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Therapeutics & Diagnostics 23-038

Gene expression signature for predicting response to immune checkpoint blockade (ICB) cancer therapy

Representative image of an ovarian tumor that can be treated with ICB therapy.

Tech ID



Y. Gu
X. Lin
Y. Dong
P. Major
A. Kapoor
D. Tang

Patent Status

US provisional patent filed

Stage of Research

Proof of concept data available


Amy Hector
Business Development Manager


Cancer progression relies on evasion of the immune response. Immune checkpoint blockade (ICB) therapy restores this immune response for many cancer types by preventing the binding of immune checkpoints on the surface of immune cells to their ligands [1]. Resistance to ICB therapy is common, therefore monitoring the response to ICB treatment is essential for improving cancer treatment [2].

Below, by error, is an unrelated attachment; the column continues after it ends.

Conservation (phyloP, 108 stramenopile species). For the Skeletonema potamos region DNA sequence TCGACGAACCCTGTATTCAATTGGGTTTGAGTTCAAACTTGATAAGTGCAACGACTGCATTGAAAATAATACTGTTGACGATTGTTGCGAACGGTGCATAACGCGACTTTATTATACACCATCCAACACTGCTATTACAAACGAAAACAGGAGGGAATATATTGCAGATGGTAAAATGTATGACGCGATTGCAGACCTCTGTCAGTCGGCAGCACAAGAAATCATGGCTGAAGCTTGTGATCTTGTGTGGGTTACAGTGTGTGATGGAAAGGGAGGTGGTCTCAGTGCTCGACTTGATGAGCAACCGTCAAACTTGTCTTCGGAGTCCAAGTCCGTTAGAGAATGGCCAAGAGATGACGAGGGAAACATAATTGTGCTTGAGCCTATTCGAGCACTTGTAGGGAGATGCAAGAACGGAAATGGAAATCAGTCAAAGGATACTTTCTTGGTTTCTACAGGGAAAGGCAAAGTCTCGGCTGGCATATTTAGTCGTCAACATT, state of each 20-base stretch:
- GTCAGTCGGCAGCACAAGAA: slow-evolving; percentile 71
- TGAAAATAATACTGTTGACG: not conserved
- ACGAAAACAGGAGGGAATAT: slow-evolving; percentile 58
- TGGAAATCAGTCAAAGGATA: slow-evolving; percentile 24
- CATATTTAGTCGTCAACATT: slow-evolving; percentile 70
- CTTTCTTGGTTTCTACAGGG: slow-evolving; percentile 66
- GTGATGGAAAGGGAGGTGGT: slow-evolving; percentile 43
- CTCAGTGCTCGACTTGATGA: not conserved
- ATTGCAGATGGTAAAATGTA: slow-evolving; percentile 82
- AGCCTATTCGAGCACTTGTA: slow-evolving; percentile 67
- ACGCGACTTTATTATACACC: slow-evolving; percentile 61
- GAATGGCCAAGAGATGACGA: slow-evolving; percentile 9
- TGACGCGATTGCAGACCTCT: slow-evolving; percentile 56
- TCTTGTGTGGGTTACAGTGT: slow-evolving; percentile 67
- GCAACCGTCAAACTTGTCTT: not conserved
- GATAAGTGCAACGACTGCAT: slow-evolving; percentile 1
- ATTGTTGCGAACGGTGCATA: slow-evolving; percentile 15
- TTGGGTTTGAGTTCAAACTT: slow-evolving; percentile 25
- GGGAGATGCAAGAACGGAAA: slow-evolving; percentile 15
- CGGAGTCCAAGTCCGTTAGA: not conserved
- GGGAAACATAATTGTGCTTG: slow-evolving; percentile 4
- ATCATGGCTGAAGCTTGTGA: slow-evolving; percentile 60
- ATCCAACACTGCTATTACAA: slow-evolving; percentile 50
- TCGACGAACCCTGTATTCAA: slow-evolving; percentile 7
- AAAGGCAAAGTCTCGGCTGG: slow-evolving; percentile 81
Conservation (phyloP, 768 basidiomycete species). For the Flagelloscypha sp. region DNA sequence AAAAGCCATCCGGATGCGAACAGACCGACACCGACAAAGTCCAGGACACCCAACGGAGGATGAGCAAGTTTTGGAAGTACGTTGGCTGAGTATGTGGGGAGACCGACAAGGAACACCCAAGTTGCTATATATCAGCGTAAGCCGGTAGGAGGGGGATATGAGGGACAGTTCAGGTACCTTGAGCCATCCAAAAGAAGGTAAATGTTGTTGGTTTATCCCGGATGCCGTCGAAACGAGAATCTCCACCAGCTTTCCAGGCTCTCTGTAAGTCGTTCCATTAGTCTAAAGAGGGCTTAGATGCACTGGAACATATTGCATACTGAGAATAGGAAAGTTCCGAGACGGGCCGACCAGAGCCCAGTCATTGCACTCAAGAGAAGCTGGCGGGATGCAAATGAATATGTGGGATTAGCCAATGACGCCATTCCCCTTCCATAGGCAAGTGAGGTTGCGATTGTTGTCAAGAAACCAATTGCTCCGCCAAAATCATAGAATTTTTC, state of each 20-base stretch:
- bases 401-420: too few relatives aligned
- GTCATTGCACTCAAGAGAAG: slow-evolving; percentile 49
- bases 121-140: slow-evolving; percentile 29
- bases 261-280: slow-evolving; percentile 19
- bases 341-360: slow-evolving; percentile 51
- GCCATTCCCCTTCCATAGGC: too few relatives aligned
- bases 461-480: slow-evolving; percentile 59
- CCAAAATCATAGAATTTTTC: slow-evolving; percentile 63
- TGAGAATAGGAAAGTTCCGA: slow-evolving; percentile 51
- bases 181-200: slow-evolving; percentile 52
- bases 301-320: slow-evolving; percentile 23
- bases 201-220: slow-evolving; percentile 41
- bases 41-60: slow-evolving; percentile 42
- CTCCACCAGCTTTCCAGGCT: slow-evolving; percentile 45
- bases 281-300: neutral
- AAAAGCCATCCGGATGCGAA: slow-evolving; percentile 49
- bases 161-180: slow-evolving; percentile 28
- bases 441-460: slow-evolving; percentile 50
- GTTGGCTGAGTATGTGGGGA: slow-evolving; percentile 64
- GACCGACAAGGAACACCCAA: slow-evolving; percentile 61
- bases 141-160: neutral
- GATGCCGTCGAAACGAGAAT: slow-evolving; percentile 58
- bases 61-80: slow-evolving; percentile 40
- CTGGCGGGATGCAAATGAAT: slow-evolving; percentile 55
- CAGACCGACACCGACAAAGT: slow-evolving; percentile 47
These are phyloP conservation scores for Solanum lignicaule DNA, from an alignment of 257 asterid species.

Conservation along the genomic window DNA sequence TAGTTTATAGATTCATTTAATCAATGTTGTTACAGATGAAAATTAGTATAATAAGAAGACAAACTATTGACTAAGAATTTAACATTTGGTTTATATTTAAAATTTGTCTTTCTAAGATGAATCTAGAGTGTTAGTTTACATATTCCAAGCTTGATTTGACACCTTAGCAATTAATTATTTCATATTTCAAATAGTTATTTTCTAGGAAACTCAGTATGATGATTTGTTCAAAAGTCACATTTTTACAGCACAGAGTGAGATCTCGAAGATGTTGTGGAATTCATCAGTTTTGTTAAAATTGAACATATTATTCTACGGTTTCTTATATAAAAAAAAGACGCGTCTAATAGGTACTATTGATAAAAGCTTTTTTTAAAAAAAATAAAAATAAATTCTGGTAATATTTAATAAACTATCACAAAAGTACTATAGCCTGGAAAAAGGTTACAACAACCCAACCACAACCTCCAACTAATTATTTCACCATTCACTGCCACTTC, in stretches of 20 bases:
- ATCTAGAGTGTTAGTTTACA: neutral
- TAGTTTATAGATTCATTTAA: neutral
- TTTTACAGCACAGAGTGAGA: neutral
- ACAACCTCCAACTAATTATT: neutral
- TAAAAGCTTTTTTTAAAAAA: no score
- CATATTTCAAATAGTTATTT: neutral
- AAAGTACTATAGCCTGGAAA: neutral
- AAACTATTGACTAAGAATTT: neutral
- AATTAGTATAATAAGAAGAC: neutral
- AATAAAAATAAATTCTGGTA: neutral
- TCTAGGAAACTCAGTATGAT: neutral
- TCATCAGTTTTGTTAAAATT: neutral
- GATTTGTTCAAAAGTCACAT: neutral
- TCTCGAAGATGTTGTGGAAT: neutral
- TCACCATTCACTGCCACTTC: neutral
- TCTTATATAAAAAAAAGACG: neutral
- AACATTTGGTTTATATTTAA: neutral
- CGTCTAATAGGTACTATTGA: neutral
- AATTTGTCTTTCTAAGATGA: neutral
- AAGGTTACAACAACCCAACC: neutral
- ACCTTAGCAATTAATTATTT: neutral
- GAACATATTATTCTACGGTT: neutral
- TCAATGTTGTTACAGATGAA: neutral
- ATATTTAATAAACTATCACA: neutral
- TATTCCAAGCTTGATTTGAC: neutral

Researchers at McMaster University have discovered novel multigene and individual gene panels that can effectively predict response to ICB therapy [3].


  • Clinical applications as a prognosis tool in assessing response to ICB treatment via individual genes and multigene panels.
  • Potential targets for ICB therapy or other cancer therapies.


  • Outperformed well-established biomarkers of ICB response.
  • Expression of individual genes correlate to multiple immune checkpoint expressions across 30 cancer types.


  1. Petitprez, F., Meylan, M., de Reyniès, A., Sautès-Fridman, C., & Fridman, W. H. (2020). The Tumor Microenvironment in the Response to Immune Checkpoint Blockade Therapies. Frontiers in immunology, 11, 784.
  2. Li, X., Shao, C., Shi, Y. et al. Lessons learned from the blockade of immune checkpoints in cancer immunotherapy. J Hematol Oncol 11, 31 (2018).
  3. Gu, Y., Lin, X., Dong, Y. et al. PCSK9 facilitates melanoma pathogenesis via a network regulating tumor immunity. J Exp Clin Cancer Res 42, 2 (2023).

Image obtained:

Hamilton Health Sciences, St. Joseph's Healthcare Hamilton and McMaster University logos.